Gun Violence and Poverty
Posted on January 15, 2016
Gun control continues to be a divisive issue in America. Watching President’s Obama’s Town Hall last week on CNN gave me hope that we might finally have an emotionally regulated conversation about gun control. This hope soon disappeared, as CNN shifted from the Town Hall meeting to a pundit-filled roundtable discussing that meeting. The thoughtful tone of the Town Hall soon returned to name calling and put downs as “national experts” fought over a variety of aspects of Obama’s executive action on gun control.
Gun control is one of those emotionally charged issues where the yelling obscures the opportunity for change. I believe that even the most conservative NRA open-carry advocate would agree with the nonviolent peace-loving liberal hat lowering the amount of gun violence in our society is something we should strive to achieve. Unfortunately, the sides have not found the emotional regulation or language to get through their different world views, and so the problem continues to escalate.
Like most social problems, gun violence has a greater impact on those in poverty. Here is the reality:
- Persons in poor households had a higher rate of violence involving a firearm (3.5 per 1,000) compared to persons above the FPL (0.8–2.5 per 1,000) (National Crime Victimization Survey)
- Poor persons living in urban areas (43.9 per 1,000) had violent victimization rates similar to poor persons living in rural areas (38.8 per 1,000) (National Crime Victimization Survey)
- Poor urban blacks (51.3 per 1,000) had rates of violence similar to poor urban whites (56.4 per 1,000) (National Crime Victimization Survey)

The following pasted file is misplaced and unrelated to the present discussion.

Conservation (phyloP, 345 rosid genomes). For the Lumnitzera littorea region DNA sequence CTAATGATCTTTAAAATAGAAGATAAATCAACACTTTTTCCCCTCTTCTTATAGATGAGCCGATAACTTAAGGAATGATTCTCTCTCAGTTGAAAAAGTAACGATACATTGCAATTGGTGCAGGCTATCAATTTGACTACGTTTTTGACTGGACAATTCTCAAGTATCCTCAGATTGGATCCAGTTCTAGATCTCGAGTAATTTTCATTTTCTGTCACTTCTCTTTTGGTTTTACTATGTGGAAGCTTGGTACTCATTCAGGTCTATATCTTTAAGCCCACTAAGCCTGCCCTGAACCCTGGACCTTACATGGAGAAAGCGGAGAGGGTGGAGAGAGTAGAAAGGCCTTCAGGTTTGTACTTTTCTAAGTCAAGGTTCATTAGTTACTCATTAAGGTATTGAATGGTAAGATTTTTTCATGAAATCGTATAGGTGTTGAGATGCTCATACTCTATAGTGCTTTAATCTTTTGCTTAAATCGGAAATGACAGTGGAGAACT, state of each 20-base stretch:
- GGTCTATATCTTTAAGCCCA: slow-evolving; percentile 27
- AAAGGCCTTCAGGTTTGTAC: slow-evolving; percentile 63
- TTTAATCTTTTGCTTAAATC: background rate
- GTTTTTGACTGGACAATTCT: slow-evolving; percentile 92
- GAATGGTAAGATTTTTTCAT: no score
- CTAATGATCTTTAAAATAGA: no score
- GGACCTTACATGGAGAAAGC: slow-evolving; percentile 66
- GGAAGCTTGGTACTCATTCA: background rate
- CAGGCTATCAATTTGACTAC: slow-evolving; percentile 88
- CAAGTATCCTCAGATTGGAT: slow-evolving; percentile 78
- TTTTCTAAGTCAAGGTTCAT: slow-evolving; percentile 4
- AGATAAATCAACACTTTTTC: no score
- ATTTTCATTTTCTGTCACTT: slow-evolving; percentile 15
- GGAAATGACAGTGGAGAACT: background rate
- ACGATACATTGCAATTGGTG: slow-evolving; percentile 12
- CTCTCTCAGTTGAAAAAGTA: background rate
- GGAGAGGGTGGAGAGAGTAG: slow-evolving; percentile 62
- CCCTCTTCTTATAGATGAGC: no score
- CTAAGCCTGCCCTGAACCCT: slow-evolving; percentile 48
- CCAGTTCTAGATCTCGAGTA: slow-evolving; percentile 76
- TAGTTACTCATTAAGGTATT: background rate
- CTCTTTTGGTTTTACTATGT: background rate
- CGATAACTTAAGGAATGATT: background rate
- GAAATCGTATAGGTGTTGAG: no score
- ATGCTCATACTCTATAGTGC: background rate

- The poverty rate in eight of the 10 states with the most gun violence was above the national rate of 15.8%. Mississippi, New Mexico, Louisiana, and Arkansas, the states with the four highest poverty rates in the country, were among the states with the most gun violence. (Center for Disease Control)
Statistically, there is a connection between poverty and violence (including gun violence). This got me thinking about the issues of gun violence in a larger way. As you rise out of the yelling and political pandering, the context of gun violence can be seen in a new light, which has the potential to refocus the conversation into one about real solutions.
I’ve heard, “Guns don’t kill people; People kill people” most of my life from gun advocates. I easily shrugged this off when I examined gun violence in the U.S. vs. those countries with stricter gun laws, as it seems to indicate that our access to guns leads to our terrible rates of gun violence. In addition, conservatives blaming a historically underfunded mental health system as an explanation seems shortsighted, since these same politicians are often responsible for the underfunding that prevents mental health services from truly being an integrated part of our society.
I had my position and I judged the other side as ignorant, hypocritical, and politicizing gun control for political gain. I would have fit in nicely into the post town hall yelling match on CNN! So I started to rethink my position, to see if there might be a way to reframe the problem into something that provides a framework for achieving a less politicalized view.